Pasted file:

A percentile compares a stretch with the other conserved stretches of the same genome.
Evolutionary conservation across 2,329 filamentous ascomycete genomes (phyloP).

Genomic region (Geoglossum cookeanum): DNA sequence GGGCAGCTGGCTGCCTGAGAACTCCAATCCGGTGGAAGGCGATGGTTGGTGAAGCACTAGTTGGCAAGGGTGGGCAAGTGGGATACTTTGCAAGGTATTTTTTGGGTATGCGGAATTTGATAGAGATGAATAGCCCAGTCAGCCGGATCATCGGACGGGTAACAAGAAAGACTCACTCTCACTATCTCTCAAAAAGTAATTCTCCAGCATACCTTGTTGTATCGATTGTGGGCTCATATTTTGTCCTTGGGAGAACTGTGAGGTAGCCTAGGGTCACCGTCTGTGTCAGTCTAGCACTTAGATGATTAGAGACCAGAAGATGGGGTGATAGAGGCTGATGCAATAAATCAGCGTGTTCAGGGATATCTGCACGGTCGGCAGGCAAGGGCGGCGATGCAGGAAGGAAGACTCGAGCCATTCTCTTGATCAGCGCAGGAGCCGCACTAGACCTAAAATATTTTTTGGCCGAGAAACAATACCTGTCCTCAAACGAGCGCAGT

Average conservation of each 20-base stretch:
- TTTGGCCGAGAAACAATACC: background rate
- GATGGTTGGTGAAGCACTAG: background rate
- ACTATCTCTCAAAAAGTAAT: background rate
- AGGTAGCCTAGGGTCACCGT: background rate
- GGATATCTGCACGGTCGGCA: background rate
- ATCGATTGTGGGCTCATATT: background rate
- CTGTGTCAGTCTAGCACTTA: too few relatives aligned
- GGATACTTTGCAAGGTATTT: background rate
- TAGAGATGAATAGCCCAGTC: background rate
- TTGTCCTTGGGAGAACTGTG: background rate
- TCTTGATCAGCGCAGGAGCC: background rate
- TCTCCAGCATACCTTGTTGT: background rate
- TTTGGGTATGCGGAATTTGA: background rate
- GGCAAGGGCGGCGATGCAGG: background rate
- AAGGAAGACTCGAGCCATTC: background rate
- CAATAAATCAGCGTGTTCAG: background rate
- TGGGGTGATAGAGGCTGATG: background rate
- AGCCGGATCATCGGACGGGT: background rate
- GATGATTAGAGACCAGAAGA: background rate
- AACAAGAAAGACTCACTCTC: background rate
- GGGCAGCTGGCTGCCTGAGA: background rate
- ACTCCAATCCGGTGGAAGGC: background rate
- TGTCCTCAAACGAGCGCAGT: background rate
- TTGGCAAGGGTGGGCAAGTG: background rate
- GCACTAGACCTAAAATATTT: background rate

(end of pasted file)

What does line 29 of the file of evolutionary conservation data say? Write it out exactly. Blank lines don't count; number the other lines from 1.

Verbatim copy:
- GCACTAGACCTAAAATATTT: background rate